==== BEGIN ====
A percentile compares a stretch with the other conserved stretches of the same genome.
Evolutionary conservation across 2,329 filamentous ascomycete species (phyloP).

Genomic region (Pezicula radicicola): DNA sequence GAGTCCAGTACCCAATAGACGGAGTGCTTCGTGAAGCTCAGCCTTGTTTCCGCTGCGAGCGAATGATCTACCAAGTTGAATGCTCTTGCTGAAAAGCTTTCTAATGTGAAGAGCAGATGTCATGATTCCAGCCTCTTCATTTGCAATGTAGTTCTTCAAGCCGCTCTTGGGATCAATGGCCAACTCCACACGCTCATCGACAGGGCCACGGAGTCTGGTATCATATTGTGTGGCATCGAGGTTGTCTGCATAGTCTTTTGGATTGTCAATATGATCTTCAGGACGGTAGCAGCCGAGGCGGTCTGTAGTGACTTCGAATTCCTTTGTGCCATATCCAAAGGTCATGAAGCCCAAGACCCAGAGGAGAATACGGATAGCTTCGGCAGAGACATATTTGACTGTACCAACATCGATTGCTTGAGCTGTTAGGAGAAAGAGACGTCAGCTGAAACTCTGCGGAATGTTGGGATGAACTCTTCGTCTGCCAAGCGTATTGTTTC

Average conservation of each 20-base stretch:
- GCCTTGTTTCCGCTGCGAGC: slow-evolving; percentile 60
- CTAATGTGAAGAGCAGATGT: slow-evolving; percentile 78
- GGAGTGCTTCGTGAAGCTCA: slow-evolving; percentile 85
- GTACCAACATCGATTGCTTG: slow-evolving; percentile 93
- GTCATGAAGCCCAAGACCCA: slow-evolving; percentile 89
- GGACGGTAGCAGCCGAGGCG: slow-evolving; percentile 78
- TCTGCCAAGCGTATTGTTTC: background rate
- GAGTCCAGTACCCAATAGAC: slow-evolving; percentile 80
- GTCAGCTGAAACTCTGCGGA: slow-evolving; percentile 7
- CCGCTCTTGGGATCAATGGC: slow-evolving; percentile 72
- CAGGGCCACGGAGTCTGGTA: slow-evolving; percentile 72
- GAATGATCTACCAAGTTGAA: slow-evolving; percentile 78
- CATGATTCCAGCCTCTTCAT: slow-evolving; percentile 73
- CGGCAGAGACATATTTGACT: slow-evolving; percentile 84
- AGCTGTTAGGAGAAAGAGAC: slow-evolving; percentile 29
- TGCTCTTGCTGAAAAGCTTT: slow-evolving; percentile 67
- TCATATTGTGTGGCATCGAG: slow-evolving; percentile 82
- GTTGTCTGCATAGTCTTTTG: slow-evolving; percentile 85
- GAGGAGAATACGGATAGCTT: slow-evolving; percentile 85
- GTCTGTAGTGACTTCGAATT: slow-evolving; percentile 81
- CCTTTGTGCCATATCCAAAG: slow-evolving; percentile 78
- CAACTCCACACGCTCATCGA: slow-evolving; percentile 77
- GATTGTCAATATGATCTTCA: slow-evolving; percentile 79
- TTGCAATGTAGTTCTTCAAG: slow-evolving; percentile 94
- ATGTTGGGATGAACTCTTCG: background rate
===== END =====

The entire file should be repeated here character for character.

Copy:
A percentile compares a stretch with the other conserved stretches of the same genome.
Evolutionary conservation across 2,329 filamentous ascomycete species (phyloP).

Genomic region (Pezicula radicicola): DNA sequence GAGTCCAGTACCCAATAGACGGAGTGCTTCGTGAAGCTCAGCCTTGTTTCCGCTGCGAGCGAATGATCTACCAAGTTGAATGCTCTTGCTGAAAAGCTTTCTAATGTGAAGAGCAGATGTCATGATTCCAGCCTCTTCATTTGCAATGTAGTTCTTCAAGCCGCTCTTGGGATCAATGGCCAACTCCACACGCTCATCGACAGGGCCACGGAGTCTGGTATCATATTGTGTGGCATCGAGGTTGTCTGCATAGTCTTTTGGATTGTCAATATGATCTTCAGGACGGTAGCAGCCGAGGCGGTCTGTAGTGACTTCGAATTCCTTTGTGCCATATCCAAAGGTCATGAAGCCCAAGACCCAGAGGAGAATACGGATAGCTTCGGCAGAGACATATTTGACTGTACCAACATCGATTGCTTGAGCTGTTAGGAGAAAGAGACGTCAGCTGAAACTCTGCGGAATGTTGGGATGAACTCTTCGTCTGCCAAGCGTATTGTTTC

Average conservation of each 20-base stretch:
- GCCTTGTTTCCGCTGCGAGC: slow-evolving; percentile 60
- CTAATGTGAAGAGCAGATGT: slow-evolving; percentile 78
- GGAGTGCTTCGTGAAGCTCA: slow-evolving; percentile 85
- GTACCAACATCGATTGCTTG: slow-evolving; percentile 93
- GTCATGAAGCCCAAGACCCA: slow-evolving; percentile 89
- GGACGGTAGCAGCCGAGGCG: slow-evolving; percentile 78
- TCTGCCAAGCGTATTGTTTC: background rate
- GAGTCCAGTACCCAATAGAC: slow-evolving; percentile 80
- GTCAGCTGAAACTCTGCGGA: slow-evolving; percentile 7
- CCGCTCTTGGGATCAATGGC: slow-evolving; percentile 72
- CAGGGCCACGGAGTCTGGTA: slow-evolving; percentile 72
- GAATGATCTACCAAGTTGAA: slow-evolving; percentile 78
- CATGATTCCAGCCTCTTCAT: slow-evolving; percentile 73
- CGGCAGAGACATATTTGACT: slow-evolving; percentile 84
- AGCTGTTAGGAGAAAGAGAC: slow-evolving; percentile 29
- TGCTCTTGCTGAAAAGCTTT: slow-evolving; percentile 67
- TCATATTGTGTGGCATCGAG: slow-evolving; percentile 82
- GTTGTCTGCATAGTCTTTTG: slow-evolving; percentile 85
- GAGGAGAATACGGATAGCTT: slow-evolving; percentile 85
- GTCTGTAGTGACTTCGAATT: slow-evolving; percentile 81
- CCTTTGTGCCATATCCAAAG: slow-evolving; percentile 78
- CAACTCCACACGCTCATCGA: slow-evolving; percentile 77
- GATTGTCAATATGATCTTCA: slow-evolving; percentile 79
- TTGCAATGTAGTTCTTCAAG: slow-evolving; percentile 94
- ATGTTGGGATGAACTCTTCG: background rate